The Valery Trails – The Sky Is Blue (Q&A)
‘Atmospheric guitar-based indie rock’ is how The Valery Trails describes their own sound. The Sky Is Blue is the new record, and Andrew Bower explains to Sweet Sweet Music how the record came to be, and that story is strikingly different from how most bands have recorded in recent years.
The Valery Trails makes nicely thought out Jangle Dream Indie Shoegaze Power Pop.
How did this record come together?
This one started like our previous albums, with demos I recorded in my home studio in Houston, Texas, where I was living at the time. The plan was then to send them to the other band members in Brisbane to add bass and drums, then for me to add vocals and overdubs back in Houston. However, we didn’t manage to get through this process before I set off for a round-the-world trip with my family in June 2019, so everything went on hold.
In March 2020, our travels were interrupted by the COVID-19 pandemic. We were in Uzbekistan as borders around the world started to close, but we managed to make it to Brisbane before all air travel ground to a total halt. After a few months of waiting things out in Brisbane, we decided to stay in Australia instead of returning to Houston.
As lockdowns and restrictions eased, we took the opportunity to pick up work again on the songs that became the album. Ironically, while other bands were making records via online collaboration in separate locations the way we made our earlier albums, the pandemic brought me to the same city as the other band members, so we made this album in a more traditional way – spending time together in the studio.
How great is the urge to stay creative? To keep writing songs and lyrics?
The way my songwriting process tends to work is that a few lines, or a verse will pop into my mind, just enough to know that they could be the basis for a song. I’m then compelled to do the work to finish them (which is sometimes hard work) to “clear the decks” for the next new song idea.
I’m not the kind of songwriter who will sit down every day and try to write something, but as long as the song fragments and ideas keep coming to me, I’ll keep writing to turn them into finished songs to record and play live.
Playing music in front of a crowd. What’s all the fun about?
With band members previously living in separate countries, live shows have been a rare occurrence. We’ve played a handful of shows in Brisbane and in Texas, but now that we are all living in the same country, we are looking forward to playing live more often, starting with a tour of the east coast of Australia in September.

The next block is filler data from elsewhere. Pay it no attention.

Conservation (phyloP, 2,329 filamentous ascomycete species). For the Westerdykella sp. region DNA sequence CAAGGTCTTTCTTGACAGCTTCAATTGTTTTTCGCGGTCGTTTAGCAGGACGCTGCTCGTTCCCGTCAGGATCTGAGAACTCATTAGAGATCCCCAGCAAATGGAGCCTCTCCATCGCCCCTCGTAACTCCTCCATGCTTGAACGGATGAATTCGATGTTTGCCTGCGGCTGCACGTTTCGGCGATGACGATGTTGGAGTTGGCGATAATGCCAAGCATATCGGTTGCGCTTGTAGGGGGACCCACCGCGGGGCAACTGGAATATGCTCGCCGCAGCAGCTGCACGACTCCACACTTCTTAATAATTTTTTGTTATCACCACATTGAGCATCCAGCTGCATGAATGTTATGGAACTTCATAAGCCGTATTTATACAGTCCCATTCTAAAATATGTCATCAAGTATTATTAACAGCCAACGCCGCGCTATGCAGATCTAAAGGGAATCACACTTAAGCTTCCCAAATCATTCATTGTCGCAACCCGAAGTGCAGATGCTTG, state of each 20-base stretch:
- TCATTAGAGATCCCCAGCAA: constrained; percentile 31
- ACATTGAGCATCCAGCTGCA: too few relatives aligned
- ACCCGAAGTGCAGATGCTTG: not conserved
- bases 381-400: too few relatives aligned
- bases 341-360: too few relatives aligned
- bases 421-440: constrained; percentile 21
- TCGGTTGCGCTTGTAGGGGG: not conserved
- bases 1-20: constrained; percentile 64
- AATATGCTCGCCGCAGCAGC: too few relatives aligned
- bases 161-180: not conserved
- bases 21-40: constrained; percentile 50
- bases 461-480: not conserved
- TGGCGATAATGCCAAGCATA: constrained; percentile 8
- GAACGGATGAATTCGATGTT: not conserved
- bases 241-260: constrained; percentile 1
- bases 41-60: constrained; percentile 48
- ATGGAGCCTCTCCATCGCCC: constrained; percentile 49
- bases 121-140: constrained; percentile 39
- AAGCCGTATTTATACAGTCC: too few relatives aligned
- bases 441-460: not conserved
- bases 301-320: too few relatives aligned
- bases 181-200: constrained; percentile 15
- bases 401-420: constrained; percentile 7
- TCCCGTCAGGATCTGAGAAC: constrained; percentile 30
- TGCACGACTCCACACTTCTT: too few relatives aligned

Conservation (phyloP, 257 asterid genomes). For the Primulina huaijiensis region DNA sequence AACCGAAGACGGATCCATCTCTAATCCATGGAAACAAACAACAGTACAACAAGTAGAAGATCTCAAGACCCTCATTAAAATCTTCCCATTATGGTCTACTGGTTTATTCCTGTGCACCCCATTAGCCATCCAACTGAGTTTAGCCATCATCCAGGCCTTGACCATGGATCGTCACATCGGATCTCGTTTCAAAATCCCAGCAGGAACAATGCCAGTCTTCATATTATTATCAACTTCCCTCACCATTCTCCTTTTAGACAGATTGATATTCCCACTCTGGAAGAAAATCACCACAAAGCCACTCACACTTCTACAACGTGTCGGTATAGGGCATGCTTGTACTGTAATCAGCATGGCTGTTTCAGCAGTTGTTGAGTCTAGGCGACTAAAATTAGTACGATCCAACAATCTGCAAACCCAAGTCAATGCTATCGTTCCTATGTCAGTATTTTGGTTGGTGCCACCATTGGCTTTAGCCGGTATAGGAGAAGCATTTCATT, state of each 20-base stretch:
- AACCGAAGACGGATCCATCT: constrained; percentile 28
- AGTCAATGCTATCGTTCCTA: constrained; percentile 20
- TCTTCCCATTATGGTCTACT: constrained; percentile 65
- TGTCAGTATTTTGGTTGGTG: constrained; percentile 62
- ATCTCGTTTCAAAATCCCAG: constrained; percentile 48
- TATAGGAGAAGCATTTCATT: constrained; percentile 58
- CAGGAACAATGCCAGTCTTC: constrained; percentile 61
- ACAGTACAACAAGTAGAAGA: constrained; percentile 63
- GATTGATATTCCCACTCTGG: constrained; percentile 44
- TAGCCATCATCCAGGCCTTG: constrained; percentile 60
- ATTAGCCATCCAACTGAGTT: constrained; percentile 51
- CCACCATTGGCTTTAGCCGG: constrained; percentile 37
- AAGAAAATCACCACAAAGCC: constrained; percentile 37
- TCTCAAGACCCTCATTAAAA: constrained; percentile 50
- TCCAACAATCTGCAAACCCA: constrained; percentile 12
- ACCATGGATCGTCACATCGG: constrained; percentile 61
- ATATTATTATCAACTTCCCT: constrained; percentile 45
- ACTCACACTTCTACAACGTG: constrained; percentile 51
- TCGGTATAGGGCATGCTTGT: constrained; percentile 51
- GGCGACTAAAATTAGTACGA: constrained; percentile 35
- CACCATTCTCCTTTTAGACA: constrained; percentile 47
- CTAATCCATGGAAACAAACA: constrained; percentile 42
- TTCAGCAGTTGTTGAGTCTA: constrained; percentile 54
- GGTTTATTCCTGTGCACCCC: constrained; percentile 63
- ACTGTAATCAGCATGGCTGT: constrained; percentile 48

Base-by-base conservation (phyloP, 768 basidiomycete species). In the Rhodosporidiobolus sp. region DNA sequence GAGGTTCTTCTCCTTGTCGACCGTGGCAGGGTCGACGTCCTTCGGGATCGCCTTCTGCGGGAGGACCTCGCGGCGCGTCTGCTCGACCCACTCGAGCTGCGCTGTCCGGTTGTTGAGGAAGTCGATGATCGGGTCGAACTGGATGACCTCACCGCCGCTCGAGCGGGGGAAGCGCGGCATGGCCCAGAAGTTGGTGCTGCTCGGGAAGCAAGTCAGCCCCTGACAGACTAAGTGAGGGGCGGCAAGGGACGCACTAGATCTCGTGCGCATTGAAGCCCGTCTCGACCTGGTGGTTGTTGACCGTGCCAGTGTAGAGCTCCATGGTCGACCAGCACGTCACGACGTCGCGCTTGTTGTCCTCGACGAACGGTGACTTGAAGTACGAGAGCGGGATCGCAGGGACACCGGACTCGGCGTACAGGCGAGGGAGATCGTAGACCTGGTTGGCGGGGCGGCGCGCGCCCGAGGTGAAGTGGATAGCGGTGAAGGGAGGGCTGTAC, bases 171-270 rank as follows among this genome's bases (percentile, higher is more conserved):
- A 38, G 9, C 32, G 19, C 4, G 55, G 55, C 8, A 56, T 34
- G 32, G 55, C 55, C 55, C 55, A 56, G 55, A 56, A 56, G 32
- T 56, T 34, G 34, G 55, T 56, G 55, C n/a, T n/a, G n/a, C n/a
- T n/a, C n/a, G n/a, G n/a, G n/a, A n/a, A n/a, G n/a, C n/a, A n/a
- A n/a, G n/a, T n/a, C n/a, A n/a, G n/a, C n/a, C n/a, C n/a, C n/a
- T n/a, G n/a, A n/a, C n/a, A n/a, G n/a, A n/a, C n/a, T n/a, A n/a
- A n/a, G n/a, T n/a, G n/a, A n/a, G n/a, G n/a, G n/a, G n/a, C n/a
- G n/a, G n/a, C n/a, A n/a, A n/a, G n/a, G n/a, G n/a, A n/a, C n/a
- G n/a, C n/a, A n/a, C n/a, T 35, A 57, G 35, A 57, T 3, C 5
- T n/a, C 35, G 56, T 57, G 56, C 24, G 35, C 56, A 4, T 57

After carefully constructing songs in the studio, putting it all together live and the joy of playing together has a whole different level of energy, and when an audience responds to that, it’s great fun.
Suppose you were to introduce your music to new listeners through three songs. Which songs would those be and why?
From the new album, Zancudo, See Me Fall and Make No Mistake would give you an idea of our stylistic range. However, we tend to explore quite a few different genres and influences, so hopefully, new listeners will dig a bit deeper and want to hear more than three songs to really get what we’re about.
What compliment you once received will you never forget?
A random anonymous internet commentator once described a song of ours as sounding like “Social Distortion fronted by Morrissey”. I’m not sure if that was a compliment, but I’ll never forget it.
Those magical moments when you’re working in the studio. Which moment was the most magical?
The best moments in the studio are when you have the basic tracks down and they are working well so you can have fun with some overdubs. Finding a little guitar part that just works, or a great harmony that lifts a chorus to the next level are the magical moments where you really feel you’re bringing something cool into existence.
What place do you occupy in the music industry?
I’d say we dabble in the industry to the extent we need to in order to make records, play shows and get them out into the world so people can hear them. Hopefully we are creating music that resonates with people, not just creating content to feed into the big music industry machine.